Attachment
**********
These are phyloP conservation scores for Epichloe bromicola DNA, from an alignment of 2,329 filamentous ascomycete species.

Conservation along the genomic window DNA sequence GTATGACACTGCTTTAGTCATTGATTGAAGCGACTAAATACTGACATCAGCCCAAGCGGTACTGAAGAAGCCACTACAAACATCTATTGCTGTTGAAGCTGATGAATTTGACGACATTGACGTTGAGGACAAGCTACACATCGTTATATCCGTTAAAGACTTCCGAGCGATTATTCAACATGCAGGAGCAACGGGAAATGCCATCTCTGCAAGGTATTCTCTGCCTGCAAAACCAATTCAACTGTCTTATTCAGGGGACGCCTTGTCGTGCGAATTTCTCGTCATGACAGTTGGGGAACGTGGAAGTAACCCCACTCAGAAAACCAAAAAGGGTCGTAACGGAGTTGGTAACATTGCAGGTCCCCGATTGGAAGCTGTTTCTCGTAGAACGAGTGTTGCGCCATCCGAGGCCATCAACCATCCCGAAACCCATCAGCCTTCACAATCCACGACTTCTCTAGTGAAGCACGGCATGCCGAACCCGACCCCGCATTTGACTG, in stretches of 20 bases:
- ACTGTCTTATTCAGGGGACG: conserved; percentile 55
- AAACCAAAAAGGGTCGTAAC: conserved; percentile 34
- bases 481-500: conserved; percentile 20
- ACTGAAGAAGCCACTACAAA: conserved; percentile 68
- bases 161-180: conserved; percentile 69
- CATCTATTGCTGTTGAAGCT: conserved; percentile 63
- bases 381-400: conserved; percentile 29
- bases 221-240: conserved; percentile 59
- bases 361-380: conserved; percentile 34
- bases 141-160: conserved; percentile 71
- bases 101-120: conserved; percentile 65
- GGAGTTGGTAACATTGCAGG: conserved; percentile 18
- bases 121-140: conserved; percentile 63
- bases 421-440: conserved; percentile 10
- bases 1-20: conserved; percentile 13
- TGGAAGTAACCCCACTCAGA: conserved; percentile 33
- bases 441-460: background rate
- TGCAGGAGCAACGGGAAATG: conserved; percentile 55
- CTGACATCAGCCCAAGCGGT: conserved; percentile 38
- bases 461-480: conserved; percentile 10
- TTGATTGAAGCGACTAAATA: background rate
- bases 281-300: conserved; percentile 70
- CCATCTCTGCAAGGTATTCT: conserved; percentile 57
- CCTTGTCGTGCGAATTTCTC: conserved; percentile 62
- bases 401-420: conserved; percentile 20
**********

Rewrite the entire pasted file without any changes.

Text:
These are phyloP conservation scores for Epichloe bromicola DNA, from an alignment of 2,329 filamentous ascomycete species.

Conservation along the genomic window DNA sequence GTATGACACTGCTTTAGTCATTGATTGAAGCGACTAAATACTGACATCAGCCCAAGCGGTACTGAAGAAGCCACTACAAACATCTATTGCTGTTGAAGCTGATGAATTTGACGACATTGACGTTGAGGACAAGCTACACATCGTTATATCCGTTAAAGACTTCCGAGCGATTATTCAACATGCAGGAGCAACGGGAAATGCCATCTCTGCAAGGTATTCTCTGCCTGCAAAACCAATTCAACTGTCTTATTCAGGGGACGCCTTGTCGTGCGAATTTCTCGTCATGACAGTTGGGGAACGTGGAAGTAACCCCACTCAGAAAACCAAAAAGGGTCGTAACGGAGTTGGTAACATTGCAGGTCCCCGATTGGAAGCTGTTTCTCGTAGAACGAGTGTTGCGCCATCCGAGGCCATCAACCATCCCGAAACCCATCAGCCTTCACAATCCACGACTTCTCTAGTGAAGCACGGCATGCCGAACCCGACCCCGCATTTGACTG, in stretches of 20 bases:
- ACTGTCTTATTCAGGGGACG: conserved; percentile 55
- AAACCAAAAAGGGTCGTAAC: conserved; percentile 34
- bases 481-500: conserved; percentile 20
- ACTGAAGAAGCCACTACAAA: conserved; percentile 68
- bases 161-180: conserved; percentile 69
- CATCTATTGCTGTTGAAGCT: conserved; percentile 63
- bases 381-400: conserved; percentile 29
- bases 221-240: conserved; percentile 59
- bases 361-380: conserved; percentile 34
- bases 141-160: conserved; percentile 71
- bases 101-120: conserved; percentile 65
- GGAGTTGGTAACATTGCAGG: conserved; percentile 18
- bases 121-140: conserved; percentile 63
- bases 421-440: conserved; percentile 10
- bases 1-20: conserved; percentile 13
- TGGAAGTAACCCCACTCAGA: conserved; percentile 33
- bases 441-460: background rate
- TGCAGGAGCAACGGGAAATG: conserved; percentile 55
- CTGACATCAGCCCAAGCGGT: conserved; percentile 38
- bases 461-480: conserved; percentile 10
- TTGATTGAAGCGACTAAATA: background rate
- bases 281-300: conserved; percentile 70
- CCATCTCTGCAAGGTATTCT: conserved; percentile 57
- CCTTGTCGTGCGAATTTCTC: conserved; percentile 62
- bases 401-420: conserved; percentile 20